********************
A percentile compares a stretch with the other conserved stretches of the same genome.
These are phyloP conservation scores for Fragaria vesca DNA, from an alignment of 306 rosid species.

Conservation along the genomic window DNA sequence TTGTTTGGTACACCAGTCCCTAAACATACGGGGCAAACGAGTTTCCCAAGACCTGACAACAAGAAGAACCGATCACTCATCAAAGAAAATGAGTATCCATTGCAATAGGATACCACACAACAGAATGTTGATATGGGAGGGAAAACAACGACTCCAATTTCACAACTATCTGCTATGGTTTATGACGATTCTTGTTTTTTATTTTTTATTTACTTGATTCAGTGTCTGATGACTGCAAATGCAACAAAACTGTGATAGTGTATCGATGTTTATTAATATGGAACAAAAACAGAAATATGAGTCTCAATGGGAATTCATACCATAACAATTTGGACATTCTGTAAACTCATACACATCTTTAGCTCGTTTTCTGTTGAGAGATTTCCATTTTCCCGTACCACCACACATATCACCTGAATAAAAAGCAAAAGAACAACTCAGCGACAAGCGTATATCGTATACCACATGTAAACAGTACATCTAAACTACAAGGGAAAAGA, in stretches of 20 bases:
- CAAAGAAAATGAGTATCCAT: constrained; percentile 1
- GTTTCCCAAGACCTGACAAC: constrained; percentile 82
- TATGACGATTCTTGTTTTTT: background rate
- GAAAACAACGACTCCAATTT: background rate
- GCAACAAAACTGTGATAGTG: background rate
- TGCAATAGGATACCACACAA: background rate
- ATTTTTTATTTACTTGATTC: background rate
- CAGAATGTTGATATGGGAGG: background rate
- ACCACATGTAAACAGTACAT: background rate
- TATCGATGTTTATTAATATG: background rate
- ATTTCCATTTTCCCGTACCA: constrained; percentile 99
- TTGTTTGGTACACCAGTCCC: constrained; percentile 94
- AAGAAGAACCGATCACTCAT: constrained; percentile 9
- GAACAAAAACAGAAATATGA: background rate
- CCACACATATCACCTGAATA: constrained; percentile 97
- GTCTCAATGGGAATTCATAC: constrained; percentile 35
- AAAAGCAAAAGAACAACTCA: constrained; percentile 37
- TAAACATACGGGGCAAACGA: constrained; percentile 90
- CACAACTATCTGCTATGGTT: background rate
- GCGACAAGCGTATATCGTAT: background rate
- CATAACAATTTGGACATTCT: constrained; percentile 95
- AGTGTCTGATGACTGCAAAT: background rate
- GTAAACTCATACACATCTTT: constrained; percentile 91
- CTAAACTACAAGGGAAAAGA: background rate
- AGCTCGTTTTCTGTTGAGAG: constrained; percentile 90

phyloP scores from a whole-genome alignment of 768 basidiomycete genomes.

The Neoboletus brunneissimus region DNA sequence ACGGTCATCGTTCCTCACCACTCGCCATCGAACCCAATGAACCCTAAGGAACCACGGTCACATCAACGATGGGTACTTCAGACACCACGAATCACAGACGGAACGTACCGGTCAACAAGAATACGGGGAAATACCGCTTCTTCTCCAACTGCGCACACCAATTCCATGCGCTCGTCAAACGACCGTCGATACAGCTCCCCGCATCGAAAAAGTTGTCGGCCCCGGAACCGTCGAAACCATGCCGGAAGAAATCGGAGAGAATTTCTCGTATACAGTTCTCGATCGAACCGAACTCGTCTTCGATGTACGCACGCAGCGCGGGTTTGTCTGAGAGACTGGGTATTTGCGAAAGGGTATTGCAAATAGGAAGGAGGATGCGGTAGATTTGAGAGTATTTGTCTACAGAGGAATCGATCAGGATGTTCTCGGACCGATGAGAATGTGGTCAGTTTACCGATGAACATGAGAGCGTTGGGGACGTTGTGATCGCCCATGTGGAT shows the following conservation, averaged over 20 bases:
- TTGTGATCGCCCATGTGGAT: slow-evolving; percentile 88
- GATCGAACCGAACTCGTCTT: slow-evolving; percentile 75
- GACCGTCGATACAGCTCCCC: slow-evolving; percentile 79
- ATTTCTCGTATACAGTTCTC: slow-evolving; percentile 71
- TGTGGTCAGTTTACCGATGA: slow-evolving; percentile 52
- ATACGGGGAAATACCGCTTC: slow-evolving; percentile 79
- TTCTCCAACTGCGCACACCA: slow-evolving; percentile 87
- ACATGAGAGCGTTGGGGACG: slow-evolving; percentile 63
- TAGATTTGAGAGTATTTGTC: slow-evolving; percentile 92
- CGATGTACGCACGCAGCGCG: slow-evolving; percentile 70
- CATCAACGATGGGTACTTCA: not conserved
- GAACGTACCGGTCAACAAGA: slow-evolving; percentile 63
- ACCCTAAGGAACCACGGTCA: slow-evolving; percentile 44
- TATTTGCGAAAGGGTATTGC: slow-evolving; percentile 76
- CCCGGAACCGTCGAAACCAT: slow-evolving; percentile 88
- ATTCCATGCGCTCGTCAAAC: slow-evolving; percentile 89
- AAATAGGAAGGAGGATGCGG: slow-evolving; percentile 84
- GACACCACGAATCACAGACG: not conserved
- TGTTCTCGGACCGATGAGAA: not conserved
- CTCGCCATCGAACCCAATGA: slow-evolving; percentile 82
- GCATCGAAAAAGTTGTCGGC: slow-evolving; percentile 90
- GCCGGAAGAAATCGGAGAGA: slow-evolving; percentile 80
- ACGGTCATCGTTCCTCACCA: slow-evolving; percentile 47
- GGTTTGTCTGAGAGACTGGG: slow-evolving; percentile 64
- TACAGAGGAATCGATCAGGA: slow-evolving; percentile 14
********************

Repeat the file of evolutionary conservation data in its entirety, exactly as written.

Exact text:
A percentile compares a stretch with the other conserved stretches of the same genome.
These are phyloP conservation scores for Fragaria vesca DNA, from an alignment of 306 rosid species.

Conservation along the genomic window DNA sequence TTGTTTGGTACACCAGTCCCTAAACATACGGGGCAAACGAGTTTCCCAAGACCTGACAACAAGAAGAACCGATCACTCATCAAAGAAAATGAGTATCCATTGCAATAGGATACCACACAACAGAATGTTGATATGGGAGGGAAAACAACGACTCCAATTTCACAACTATCTGCTATGGTTTATGACGATTCTTGTTTTTTATTTTTTATTTACTTGATTCAGTGTCTGATGACTGCAAATGCAACAAAACTGTGATAGTGTATCGATGTTTATTAATATGGAACAAAAACAGAAATATGAGTCTCAATGGGAATTCATACCATAACAATTTGGACATTCTGTAAACTCATACACATCTTTAGCTCGTTTTCTGTTGAGAGATTTCCATTTTCCCGTACCACCACACATATCACCTGAATAAAAAGCAAAAGAACAACTCAGCGACAAGCGTATATCGTATACCACATGTAAACAGTACATCTAAACTACAAGGGAAAAGA, in stretches of 20 bases:
- CAAAGAAAATGAGTATCCAT: constrained; percentile 1
- GTTTCCCAAGACCTGACAAC: constrained; percentile 82
- TATGACGATTCTTGTTTTTT: background rate
- GAAAACAACGACTCCAATTT: background rate
- GCAACAAAACTGTGATAGTG: background rate
- TGCAATAGGATACCACACAA: background rate
- ATTTTTTATTTACTTGATTC: background rate
- CAGAATGTTGATATGGGAGG: background rate
- ACCACATGTAAACAGTACAT: background rate
- TATCGATGTTTATTAATATG: background rate
- ATTTCCATTTTCCCGTACCA: constrained; percentile 99
- TTGTTTGGTACACCAGTCCC: constrained; percentile 94
- AAGAAGAACCGATCACTCAT: constrained; percentile 9
- GAACAAAAACAGAAATATGA: background rate
- CCACACATATCACCTGAATA: constrained; percentile 97
- GTCTCAATGGGAATTCATAC: constrained; percentile 35
- AAAAGCAAAAGAACAACTCA: constrained; percentile 37
- TAAACATACGGGGCAAACGA: constrained; percentile 90
- CACAACTATCTGCTATGGTT: background rate
- GCGACAAGCGTATATCGTAT: background rate
- CATAACAATTTGGACATTCT: constrained; percentile 95
- AGTGTCTGATGACTGCAAAT: background rate
- GTAAACTCATACACATCTTT: constrained; percentile 91
- CTAAACTACAAGGGAAAAGA: background rate
- AGCTCGTTTTCTGTTGAGAG: constrained; percentile 90

phyloP scores from a whole-genome alignment of 768 basidiomycete genomes.

The Neoboletus brunneissimus region DNA sequence ACGGTCATCGTTCCTCACCACTCGCCATCGAACCCAATGAACCCTAAGGAACCACGGTCACATCAACGATGGGTACTTCAGACACCACGAATCACAGACGGAACGTACCGGTCAACAAGAATACGGGGAAATACCGCTTCTTCTCCAACTGCGCACACCAATTCCATGCGCTCGTCAAACGACCGTCGATACAGCTCCCCGCATCGAAAAAGTTGTCGGCCCCGGAACCGTCGAAACCATGCCGGAAGAAATCGGAGAGAATTTCTCGTATACAGTTCTCGATCGAACCGAACTCGTCTTCGATGTACGCACGCAGCGCGGGTTTGTCTGAGAGACTGGGTATTTGCGAAAGGGTATTGCAAATAGGAAGGAGGATGCGGTAGATTTGAGAGTATTTGTCTACAGAGGAATCGATCAGGATGTTCTCGGACCGATGAGAATGTGGTCAGTTTACCGATGAACATGAGAGCGTTGGGGACGTTGTGATCGCCCATGTGGAT shows the following conservation, averaged over 20 bases:
- TTGTGATCGCCCATGTGGAT: slow-evolving; percentile 88
- GATCGAACCGAACTCGTCTT: slow-evolving; percentile 75
- GACCGTCGATACAGCTCCCC: slow-evolving; percentile 79
- ATTTCTCGTATACAGTTCTC: slow-evolving; percentile 71
- TGTGGTCAGTTTACCGATGA: slow-evolving; percentile 52
- ATACGGGGAAATACCGCTTC: slow-evolving; percentile 79
- TTCTCCAACTGCGCACACCA: slow-evolving; percentile 87
- ACATGAGAGCGTTGGGGACG: slow-evolving; percentile 63
- TAGATTTGAGAGTATTTGTC: slow-evolving; percentile 92
- CGATGTACGCACGCAGCGCG: slow-evolving; percentile 70
- CATCAACGATGGGTACTTCA: not conserved
- GAACGTACCGGTCAACAAGA: slow-evolving; percentile 63
- ACCCTAAGGAACCACGGTCA: slow-evolving; percentile 44
- TATTTGCGAAAGGGTATTGC: slow-evolving; percentile 76
- CCCGGAACCGTCGAAACCAT: slow-evolving; percentile 88
- ATTCCATGCGCTCGTCAAAC: slow-evolving; percentile 89
- AAATAGGAAGGAGGATGCGG: slow-evolving; percentile 84
- GACACCACGAATCACAGACG: not conserved
- TGTTCTCGGACCGATGAGAA: not conserved
- CTCGCCATCGAACCCAATGA: slow-evolving; percentile 82
- GCATCGAAAAAGTTGTCGGC: slow-evolving; percentile 90
- GCCGGAAGAAATCGGAGAGA: slow-evolving; percentile 80
- ACGGTCATCGTTCCTCACCA: slow-evolving; percentile 47
- GGTTTGTCTGAGAGACTGGG: slow-evolving; percentile 64
- TACAGAGGAATCGATCAGGA: slow-evolving; percentile 14